Saul lays the blame on the people, “they,” and he feigns sincere devotion, making the excuse that the best of the sheep and oxen were kept to sacrifice to God.
As Samuel’s rebuke gets more pointed, Saul’s excuses dig him into a deeper hole, only proving his failure more. (17-21)
God Rejects Saul (vv. 22-23)
Samuel’s words are piercing and timeless:
“Clearly the Torah integrated sacrifice into the life of obedience to God; however, it never envisioned it as a substitute for obedience.” - Bergen, R. D. (1996). 1, 2 Samuel (Vol. 7, p. 172). Nashville: Broadman & Holman Publishers.
Hosea 6:6 ESV
For I desire steadfast love and not sacrifice, the knowledge of God rather than burnt offerings.
Religion without relationship is just religion.
We get a glimpse also in v. 23a of the sins in Saul’s heart. - He is guilty of rebellion and presumption (or arrogance).
To reject God’s word is to reject God. Such faithlessness God rejects.
Saul Pleads in Desperation (vv. 24-31)
But what seems to be his motivation?
Ramifications for Sin Get Ugly (vv. 32-35)
Samuel, yes Samuel, hacked Agag to pieces (for everyone to see God’s judgment)
Samuel never goes before Saul again in a formal capacity. The split between them is symbolic of the the separation with God, and indicative the Samuel, as God has indicated, already views the end of Saul’s reign as having begun (even though it’s completion may take as many as 15 years yet).

What’s hardest to understand in this passage?

What are the most difficult elements in this passage for us to comprehend regarding God’s actions, his commands, etc. I’ve chosen two. [But just briefly, before I get to those…]
Sometimes there are questions within details of the text itself, such as how we translate a given phrase in its context. - In 1 Sam 15:32...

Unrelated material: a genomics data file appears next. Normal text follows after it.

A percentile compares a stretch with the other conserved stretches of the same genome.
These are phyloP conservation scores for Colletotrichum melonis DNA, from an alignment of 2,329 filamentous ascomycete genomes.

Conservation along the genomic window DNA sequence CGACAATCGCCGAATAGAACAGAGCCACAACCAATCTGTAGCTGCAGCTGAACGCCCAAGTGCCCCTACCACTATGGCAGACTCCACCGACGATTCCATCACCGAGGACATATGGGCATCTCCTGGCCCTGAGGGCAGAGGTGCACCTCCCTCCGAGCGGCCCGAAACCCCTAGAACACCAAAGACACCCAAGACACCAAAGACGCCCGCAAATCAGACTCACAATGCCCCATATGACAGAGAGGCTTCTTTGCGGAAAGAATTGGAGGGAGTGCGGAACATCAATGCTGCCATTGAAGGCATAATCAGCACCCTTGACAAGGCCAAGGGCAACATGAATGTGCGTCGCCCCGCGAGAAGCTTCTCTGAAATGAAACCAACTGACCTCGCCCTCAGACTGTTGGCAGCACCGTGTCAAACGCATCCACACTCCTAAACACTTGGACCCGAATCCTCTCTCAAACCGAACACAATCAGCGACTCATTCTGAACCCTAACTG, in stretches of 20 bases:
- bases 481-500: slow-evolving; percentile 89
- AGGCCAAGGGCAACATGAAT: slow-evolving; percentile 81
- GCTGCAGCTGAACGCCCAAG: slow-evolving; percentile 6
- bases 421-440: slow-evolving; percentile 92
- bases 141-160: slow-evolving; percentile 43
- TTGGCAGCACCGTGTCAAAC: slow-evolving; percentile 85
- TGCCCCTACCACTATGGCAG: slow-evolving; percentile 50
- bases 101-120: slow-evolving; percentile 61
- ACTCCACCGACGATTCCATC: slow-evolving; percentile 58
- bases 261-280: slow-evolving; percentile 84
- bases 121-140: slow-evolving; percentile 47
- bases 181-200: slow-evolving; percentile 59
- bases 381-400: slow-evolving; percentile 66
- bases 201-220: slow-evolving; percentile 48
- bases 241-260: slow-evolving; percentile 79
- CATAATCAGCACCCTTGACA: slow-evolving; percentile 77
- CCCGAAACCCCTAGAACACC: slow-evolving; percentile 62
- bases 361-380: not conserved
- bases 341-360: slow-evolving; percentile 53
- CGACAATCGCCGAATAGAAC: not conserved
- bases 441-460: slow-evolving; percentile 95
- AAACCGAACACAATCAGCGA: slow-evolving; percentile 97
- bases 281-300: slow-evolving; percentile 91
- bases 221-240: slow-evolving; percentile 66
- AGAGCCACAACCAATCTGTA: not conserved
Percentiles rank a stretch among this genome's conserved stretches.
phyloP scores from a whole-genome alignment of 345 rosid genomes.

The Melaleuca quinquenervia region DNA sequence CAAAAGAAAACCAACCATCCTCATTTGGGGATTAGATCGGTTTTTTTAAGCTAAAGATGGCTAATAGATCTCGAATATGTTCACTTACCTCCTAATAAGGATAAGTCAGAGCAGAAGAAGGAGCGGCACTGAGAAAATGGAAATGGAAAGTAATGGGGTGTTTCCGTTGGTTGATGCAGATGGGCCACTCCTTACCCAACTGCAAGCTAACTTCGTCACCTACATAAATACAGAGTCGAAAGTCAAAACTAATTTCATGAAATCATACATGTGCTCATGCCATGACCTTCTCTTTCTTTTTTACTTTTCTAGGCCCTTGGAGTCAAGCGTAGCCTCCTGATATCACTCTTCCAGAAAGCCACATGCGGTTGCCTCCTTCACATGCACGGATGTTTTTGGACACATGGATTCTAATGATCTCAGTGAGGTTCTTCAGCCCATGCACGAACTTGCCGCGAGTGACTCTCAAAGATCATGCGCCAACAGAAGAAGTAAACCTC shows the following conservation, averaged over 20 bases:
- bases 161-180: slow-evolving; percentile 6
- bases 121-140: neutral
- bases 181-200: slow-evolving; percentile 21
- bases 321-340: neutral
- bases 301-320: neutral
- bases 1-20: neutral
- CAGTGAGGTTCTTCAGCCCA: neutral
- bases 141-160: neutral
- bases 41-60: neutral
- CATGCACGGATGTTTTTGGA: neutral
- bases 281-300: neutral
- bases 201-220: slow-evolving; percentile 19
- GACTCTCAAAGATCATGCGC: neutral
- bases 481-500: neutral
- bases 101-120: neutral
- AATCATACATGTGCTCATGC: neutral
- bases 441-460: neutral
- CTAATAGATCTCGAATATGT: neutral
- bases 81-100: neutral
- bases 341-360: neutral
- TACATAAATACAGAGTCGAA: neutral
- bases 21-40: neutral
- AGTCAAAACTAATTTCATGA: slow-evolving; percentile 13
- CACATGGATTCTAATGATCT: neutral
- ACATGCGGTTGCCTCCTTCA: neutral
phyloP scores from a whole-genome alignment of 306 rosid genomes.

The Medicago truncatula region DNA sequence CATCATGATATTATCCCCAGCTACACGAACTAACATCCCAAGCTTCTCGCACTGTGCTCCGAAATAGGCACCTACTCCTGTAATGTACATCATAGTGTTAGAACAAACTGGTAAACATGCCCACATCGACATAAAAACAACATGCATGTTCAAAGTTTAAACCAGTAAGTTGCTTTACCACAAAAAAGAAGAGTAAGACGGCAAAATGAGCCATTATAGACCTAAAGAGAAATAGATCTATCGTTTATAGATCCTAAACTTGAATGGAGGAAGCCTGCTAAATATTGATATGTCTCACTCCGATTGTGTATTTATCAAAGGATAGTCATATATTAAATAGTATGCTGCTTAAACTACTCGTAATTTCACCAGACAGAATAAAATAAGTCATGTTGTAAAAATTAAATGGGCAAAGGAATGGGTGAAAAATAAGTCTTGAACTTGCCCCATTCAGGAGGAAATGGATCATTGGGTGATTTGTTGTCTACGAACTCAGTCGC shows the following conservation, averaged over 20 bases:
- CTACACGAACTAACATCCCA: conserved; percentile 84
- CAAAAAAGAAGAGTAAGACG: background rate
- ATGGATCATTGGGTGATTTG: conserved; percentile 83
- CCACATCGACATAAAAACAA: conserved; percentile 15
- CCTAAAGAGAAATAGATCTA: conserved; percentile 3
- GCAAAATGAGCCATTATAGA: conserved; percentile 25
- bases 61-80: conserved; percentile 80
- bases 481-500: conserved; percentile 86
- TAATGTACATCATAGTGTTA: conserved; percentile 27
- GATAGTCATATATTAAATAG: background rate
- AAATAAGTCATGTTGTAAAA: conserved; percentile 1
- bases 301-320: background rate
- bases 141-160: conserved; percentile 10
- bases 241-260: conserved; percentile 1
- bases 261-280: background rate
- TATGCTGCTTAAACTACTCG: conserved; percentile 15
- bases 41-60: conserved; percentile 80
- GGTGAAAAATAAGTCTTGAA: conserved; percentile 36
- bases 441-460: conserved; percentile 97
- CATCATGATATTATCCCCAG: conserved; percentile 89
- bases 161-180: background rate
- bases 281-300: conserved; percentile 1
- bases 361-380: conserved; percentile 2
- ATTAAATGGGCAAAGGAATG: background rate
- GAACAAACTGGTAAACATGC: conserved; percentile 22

1 Samuel 15:32 ESV
Then Samuel said, “Bring here to me Agag the king of the Amalekites.” And Agag came to him cheerfully. Agag said, “Surely the bitterness of death is past.”
...Agag’s response to being brought before Samuel can be understood, and therefore translated, in two different ways. It can mean that he came confidently and cheerfully, thus his thinking is that surely the bitterness of death is past (as here in ESV). Or it can mean that he came bound (as in chains), thus altered in the Septuagint to mean he came haltingly or trembling, making his statement more of a question, “Would death have been as bitter as this?” - So Agag either came expecting not to be killed (perhaps because they now brought him before a priest), or he came expecting death or worse.
Such instances almost always end up being minor in terms of their overall affect on the main thrust of a passage, as is the case with this example. Other times, as is the case with the word regret used several times in our passage, the word and the corresponding concepts involved take more interpretive work. (That one will be my second point here.)